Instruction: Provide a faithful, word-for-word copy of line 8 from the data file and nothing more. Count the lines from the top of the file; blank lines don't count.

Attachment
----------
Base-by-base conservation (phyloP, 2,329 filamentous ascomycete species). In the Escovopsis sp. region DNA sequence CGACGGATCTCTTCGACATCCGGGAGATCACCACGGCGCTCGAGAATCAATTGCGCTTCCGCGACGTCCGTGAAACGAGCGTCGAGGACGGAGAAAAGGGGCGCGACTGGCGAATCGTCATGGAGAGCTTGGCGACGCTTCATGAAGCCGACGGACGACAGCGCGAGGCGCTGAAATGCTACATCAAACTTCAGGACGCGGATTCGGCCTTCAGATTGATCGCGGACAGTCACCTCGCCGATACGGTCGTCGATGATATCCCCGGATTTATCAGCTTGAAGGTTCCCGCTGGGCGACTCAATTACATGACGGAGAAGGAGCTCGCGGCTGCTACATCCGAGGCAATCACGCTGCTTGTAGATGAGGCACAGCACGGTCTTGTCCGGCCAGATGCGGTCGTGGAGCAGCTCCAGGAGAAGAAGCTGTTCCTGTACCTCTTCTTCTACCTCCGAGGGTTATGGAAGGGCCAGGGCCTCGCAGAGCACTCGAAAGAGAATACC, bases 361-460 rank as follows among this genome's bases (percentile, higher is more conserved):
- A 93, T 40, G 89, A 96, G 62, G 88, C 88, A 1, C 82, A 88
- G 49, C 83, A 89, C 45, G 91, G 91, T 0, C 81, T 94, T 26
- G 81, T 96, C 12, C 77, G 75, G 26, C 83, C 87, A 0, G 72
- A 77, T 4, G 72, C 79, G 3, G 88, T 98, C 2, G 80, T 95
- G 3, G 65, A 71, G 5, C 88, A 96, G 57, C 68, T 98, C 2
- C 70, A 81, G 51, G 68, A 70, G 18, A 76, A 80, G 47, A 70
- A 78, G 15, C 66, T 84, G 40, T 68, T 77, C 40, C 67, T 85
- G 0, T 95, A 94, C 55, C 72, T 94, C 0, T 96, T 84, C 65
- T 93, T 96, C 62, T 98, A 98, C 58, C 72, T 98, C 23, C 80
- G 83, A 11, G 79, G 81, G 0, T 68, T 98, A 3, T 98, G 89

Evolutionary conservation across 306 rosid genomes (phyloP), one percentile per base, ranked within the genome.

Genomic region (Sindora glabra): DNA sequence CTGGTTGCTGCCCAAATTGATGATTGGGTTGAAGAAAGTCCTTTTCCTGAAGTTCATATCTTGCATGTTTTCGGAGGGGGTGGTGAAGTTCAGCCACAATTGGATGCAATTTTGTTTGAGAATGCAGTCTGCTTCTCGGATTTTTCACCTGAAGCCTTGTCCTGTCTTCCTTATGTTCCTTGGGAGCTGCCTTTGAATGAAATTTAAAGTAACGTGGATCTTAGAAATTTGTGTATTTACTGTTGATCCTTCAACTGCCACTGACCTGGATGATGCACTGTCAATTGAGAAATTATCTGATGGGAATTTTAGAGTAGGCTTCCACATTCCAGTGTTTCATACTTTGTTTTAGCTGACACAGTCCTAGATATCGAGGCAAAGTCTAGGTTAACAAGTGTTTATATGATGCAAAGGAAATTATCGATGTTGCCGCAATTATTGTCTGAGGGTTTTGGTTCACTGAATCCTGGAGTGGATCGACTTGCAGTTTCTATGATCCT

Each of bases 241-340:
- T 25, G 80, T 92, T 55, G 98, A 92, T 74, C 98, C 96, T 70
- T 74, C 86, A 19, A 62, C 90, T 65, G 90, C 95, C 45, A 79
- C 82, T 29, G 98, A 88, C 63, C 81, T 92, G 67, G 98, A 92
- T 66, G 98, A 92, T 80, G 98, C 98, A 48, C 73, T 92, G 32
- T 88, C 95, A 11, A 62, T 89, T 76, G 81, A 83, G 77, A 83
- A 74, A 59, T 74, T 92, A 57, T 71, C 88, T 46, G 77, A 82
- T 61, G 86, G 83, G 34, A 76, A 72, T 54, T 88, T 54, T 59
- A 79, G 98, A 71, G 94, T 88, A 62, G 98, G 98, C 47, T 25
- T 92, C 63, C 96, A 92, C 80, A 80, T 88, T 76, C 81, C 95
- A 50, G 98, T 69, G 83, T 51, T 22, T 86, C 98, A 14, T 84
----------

- A 78, G 15, C 66, T 84, G 40, T 68, T 77, C 40, C 67, T 85